Wendell Nedderman, who was president of The University of Texas at Arlington for 20 years, died on May 8, 2019. He was 97. As the leader of UTA from 1972-92, Dr. Nedderman was a tireless advocate for the University, frequently speaking of UTA as a “positive-slope institution.” It reflected his belief that everything about the University—including its enrollment, funding, graduation rates, degree programs, and overall growth and stature—was on a permanent upward trajectory.
“Someday, we’re going to be so darn big and so darn good, we can’t be ignored,” he said.
Nedderman was the founding dean of the College of Engineering, arriving on campus in 1959 convinced that what was then Arlington State College was destined to grow, given its location between Dallas and Fort Worth. After a decade under his leadership, the engineering college became one of the largest and best in the Southwest.
“President Nedderman was an inspirational leader, far ahead of his times in his vision for The University of Texas at Arlington.”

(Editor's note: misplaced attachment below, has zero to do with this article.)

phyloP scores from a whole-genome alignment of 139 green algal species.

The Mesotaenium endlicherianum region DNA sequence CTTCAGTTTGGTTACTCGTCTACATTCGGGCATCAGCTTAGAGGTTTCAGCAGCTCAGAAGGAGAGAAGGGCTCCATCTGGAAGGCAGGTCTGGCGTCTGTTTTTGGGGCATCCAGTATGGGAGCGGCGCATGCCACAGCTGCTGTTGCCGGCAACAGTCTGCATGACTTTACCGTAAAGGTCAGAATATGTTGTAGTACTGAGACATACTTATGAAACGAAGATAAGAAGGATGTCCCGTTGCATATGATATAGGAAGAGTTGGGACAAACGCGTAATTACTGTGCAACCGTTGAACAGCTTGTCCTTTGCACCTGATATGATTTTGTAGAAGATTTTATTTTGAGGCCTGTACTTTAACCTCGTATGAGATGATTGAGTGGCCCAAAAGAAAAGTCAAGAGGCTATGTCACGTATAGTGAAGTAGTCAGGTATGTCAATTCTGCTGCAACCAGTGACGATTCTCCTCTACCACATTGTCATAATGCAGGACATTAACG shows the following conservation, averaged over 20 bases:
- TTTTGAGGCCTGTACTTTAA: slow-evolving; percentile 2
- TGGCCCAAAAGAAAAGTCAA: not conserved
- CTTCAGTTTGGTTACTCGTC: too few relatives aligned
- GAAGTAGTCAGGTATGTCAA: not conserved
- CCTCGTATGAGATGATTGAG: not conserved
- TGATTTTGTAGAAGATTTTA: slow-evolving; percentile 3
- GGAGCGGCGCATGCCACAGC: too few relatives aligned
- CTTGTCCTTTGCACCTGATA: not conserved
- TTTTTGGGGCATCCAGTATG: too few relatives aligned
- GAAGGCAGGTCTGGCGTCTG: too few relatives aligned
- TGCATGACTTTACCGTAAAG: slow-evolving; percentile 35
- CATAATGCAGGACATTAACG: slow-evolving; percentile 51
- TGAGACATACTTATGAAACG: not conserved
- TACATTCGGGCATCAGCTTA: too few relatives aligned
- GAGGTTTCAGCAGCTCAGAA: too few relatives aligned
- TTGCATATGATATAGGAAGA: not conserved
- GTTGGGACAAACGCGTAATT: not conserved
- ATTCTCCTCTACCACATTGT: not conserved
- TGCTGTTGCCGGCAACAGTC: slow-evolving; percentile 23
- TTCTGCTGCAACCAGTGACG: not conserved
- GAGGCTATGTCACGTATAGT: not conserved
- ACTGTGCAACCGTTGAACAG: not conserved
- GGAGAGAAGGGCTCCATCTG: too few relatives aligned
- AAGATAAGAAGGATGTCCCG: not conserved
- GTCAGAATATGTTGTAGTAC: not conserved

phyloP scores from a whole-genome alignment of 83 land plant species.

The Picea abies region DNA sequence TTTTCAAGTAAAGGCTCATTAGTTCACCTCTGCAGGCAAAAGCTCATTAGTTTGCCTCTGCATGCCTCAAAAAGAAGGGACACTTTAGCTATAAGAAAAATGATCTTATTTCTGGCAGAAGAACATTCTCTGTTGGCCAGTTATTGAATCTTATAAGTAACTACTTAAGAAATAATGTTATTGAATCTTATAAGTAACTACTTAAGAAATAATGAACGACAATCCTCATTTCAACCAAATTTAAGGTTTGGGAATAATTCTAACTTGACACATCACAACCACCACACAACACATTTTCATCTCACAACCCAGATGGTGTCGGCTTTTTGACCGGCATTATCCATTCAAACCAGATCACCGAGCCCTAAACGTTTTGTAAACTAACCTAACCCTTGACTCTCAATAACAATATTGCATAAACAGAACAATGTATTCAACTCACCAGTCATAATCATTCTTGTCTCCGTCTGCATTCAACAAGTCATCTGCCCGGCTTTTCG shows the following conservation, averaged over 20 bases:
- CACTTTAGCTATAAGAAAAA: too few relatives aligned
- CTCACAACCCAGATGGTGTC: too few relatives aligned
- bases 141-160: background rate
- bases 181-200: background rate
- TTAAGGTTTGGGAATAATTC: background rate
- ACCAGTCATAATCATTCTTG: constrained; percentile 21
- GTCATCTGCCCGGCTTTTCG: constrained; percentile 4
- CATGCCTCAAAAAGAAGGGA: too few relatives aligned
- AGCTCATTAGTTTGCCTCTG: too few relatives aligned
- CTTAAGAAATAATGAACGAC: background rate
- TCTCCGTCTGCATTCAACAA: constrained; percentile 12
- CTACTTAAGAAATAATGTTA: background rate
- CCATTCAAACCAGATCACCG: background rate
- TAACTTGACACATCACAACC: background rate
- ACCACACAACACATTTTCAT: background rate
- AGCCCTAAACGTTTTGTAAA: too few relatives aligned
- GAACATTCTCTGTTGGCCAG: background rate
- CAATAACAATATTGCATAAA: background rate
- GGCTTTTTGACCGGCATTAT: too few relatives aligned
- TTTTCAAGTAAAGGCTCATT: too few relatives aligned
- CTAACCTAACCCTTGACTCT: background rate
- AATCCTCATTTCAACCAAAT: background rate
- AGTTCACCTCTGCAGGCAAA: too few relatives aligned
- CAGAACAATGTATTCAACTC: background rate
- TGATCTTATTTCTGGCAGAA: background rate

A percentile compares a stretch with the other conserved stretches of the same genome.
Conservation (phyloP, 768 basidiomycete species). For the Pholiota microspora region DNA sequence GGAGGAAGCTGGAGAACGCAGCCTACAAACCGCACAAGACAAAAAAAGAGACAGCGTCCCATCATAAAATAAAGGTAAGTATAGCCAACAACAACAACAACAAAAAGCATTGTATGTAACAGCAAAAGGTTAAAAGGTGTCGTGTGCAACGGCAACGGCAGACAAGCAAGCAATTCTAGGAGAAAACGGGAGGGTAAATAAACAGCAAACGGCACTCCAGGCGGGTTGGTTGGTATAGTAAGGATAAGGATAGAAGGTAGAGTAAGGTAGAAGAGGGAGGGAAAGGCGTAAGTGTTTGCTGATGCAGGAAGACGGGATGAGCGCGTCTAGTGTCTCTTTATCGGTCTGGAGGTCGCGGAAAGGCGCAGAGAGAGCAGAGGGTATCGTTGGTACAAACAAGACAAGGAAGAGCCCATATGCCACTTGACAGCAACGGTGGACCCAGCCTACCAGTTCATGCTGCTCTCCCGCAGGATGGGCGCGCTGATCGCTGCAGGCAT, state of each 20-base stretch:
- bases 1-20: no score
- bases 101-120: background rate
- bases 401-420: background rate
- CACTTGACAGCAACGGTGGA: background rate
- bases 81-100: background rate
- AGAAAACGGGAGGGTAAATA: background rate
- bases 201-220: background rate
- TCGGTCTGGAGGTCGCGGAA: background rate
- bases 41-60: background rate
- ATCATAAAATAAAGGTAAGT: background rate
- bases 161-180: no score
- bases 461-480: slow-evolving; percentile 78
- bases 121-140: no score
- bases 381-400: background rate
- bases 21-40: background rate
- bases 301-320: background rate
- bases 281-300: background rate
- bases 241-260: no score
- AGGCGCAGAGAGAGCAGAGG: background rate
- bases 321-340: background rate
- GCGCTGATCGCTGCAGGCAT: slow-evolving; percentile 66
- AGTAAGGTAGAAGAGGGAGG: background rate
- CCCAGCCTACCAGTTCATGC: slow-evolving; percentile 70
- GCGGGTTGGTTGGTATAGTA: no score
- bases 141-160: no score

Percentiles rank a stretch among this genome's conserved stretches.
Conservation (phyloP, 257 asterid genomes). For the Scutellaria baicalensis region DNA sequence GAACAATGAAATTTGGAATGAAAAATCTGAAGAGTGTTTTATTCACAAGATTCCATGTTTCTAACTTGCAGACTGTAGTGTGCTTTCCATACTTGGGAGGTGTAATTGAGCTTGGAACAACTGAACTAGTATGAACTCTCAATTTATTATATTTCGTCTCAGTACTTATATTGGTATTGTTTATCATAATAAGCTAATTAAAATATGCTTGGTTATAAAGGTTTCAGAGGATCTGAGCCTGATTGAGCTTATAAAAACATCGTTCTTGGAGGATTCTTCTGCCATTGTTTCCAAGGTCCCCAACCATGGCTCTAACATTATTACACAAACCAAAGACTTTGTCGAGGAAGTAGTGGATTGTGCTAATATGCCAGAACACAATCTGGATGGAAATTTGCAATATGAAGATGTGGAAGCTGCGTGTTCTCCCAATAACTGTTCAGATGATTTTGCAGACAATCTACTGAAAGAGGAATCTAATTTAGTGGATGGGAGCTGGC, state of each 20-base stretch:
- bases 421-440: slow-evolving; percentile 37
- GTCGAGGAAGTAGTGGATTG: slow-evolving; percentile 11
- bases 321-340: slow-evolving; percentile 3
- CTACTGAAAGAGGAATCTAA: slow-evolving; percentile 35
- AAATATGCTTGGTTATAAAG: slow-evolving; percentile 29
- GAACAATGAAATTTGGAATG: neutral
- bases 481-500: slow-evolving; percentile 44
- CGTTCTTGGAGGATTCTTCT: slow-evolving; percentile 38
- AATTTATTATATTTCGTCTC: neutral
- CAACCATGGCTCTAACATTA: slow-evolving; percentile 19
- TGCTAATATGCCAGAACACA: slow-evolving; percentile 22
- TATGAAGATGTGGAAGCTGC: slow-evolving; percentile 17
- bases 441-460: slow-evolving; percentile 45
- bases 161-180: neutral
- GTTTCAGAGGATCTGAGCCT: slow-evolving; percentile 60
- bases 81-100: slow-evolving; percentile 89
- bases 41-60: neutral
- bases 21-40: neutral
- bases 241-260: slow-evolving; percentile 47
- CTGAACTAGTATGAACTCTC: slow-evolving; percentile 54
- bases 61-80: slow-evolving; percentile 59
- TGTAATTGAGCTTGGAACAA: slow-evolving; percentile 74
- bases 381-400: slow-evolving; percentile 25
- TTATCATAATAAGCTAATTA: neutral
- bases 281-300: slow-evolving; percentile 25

In the late 1960s, he served in a number of key positions, sometimes simultaneously. He was dean of engineering (1959-69), vice president for research and graduate affairs (1967-68), graduate school administrator (1967-69), and vice president for academic affairs (1968-72). In 1972 he became acting president, and in 1974, president. During his two-decade tenure as president, enrollment nearly doubled, including a four-fold increase in graduate students.
UTA President Vistasp Karbhari said that Nedderman set the foundation for the University’s transition from a small local college to one of the largest and best-reputed universities in Texas.
“President Nedderman was an inspirational leader, far ahead of his times in his vision for The University of Texas at Arlington, and his passion and dedication to excellence and student success set the standard and bar high for all those who follow him,” Dr. Karbhari said. “Our University is where it is today—a national powerhouse and a leader in teaching, research, and outreach—because of the path that he set and the battles he fought for UTA. His legacy will be felt for years to come, and he will always be remembered as a giant among university leaders.”